I thought this idea would be right up your alley. I am researching materials & techniques to construct a geopolymer based boat. Thus far I have found some more modernized composite materials which address many of the problems of ferrocement construction, mainly corrosion of the steel armature and the potential for cracking of the plastered surface.
I am curious if anyone has done research on the subject and could possibly share some knowledge of techniques for working with these composite materials for marine applications. I have read the FOA pdfs produced by the US navy for constructing ferrocement boats from the 70s and theoretically these concepts would work with newer materials but it doesnt hurt to see if there are more modern methods people have already explored.
Good stuff, Roger, thanks. I’d heard of manmade rock fibers (as in: not asbestos) used in various ways, but the energy input to make them seemed awefully high, is the situation different now? I had also heard of a liquid one could pour on sand that partially dissolved it, decades ago, before the internet, and when it “dried” could be used like a hard sandstone, and i had forgotten about it. I had heard someone had gone so far as set up a corporation to cast bricks from lava right at the volcano, but i have not heard of it in many years.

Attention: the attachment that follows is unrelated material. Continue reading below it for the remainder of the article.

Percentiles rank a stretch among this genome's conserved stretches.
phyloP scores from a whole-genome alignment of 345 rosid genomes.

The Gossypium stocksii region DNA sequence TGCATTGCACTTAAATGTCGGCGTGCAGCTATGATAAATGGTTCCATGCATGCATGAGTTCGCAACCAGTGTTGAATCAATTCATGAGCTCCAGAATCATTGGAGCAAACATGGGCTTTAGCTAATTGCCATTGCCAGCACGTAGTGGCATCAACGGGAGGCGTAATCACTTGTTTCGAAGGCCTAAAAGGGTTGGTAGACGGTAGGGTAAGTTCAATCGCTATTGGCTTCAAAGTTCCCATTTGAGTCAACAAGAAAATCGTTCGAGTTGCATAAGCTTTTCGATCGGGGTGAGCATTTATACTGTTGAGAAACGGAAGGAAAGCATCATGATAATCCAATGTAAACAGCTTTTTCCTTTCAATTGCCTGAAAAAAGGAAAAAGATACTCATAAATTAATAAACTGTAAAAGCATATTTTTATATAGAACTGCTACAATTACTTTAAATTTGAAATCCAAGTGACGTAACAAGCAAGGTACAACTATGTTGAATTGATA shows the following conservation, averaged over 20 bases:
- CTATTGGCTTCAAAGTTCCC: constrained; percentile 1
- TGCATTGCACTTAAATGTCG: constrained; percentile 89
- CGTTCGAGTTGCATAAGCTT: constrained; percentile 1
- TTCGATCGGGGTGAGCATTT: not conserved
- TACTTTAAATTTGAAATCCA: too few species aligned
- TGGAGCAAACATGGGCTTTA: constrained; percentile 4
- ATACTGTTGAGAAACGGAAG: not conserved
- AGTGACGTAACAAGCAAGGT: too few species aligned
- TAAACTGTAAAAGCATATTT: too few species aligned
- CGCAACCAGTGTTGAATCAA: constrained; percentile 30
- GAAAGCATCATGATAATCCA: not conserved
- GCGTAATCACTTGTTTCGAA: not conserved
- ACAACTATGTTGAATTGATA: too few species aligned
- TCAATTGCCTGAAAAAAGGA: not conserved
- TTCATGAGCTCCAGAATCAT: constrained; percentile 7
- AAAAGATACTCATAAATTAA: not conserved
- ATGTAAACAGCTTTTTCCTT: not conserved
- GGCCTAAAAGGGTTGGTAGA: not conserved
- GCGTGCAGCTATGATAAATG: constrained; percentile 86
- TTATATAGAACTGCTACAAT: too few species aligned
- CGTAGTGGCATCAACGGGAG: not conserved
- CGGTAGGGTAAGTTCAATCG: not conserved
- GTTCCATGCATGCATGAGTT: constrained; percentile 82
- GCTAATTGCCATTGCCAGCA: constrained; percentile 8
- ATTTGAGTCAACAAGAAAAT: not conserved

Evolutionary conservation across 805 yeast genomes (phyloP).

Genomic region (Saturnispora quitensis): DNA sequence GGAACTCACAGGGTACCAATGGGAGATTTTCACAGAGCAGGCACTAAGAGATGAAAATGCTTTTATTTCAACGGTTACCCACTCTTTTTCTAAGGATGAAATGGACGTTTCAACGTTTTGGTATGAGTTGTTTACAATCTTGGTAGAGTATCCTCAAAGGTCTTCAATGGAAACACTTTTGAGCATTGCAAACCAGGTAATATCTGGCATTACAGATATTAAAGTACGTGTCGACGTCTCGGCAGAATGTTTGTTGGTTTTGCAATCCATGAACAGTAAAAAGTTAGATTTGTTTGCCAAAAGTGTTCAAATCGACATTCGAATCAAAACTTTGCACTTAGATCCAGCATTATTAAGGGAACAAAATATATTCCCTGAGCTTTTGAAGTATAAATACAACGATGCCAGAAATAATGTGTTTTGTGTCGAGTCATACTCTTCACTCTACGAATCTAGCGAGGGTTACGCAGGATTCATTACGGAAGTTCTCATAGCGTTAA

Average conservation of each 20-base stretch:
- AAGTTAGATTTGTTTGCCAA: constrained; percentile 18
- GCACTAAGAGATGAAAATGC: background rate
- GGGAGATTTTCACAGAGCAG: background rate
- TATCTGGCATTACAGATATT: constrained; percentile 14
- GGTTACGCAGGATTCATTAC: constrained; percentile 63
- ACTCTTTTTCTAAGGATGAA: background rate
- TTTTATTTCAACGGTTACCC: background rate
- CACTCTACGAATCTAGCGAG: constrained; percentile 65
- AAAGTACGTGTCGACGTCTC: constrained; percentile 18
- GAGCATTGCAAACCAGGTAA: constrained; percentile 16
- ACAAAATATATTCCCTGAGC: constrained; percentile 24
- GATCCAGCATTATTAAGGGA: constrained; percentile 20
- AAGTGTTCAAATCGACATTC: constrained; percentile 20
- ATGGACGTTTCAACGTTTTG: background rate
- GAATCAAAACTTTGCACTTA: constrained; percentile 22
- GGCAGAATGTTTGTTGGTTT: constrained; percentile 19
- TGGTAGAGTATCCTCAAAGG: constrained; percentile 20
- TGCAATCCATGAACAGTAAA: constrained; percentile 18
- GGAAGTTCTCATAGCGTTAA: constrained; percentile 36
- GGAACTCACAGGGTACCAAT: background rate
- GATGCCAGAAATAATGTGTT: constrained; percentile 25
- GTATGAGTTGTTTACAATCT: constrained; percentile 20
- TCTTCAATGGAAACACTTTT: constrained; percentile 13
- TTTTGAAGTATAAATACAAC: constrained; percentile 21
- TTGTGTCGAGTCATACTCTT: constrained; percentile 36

While I am not familiar with any marine application of geopolymers, as a rule of thumb, any new technology that might need further research tends to be expensive. I would stay away from “reinventing the wheel” when it comes to seasteading. But that’s just me.
There are no problems with ferrocement, if done right. There where just few bad apples plus a conspiratory effort at the time to bash ferrocement in order to promote fiberglass as a first choice for a boat building material. In general, any material, product or technology that is “too good” will be trashed by the competition in order for them to sell their shity stuff. Just look at marijuana
Also, keep in mind that in general, ferrocement is used for floating structures up to around 100′-150′. Larger floating seasteading structures should be built of steel rebar reinforced concrete and there seems to be no problem whatsoever with that method of construction.
The geopolymer has zero permeability , so the chloride ions from seawater will not penetrate the mortar and will not corrode the steel reinforcement. There are now several commercial geopolymeer mortars available, but I think it is yet more caustic than portland cement so you will need be wear protective gloves etc to avoid caustic burns. You can also add non-metallic fibers to furhter improve its resistance to fatigue cracks etc.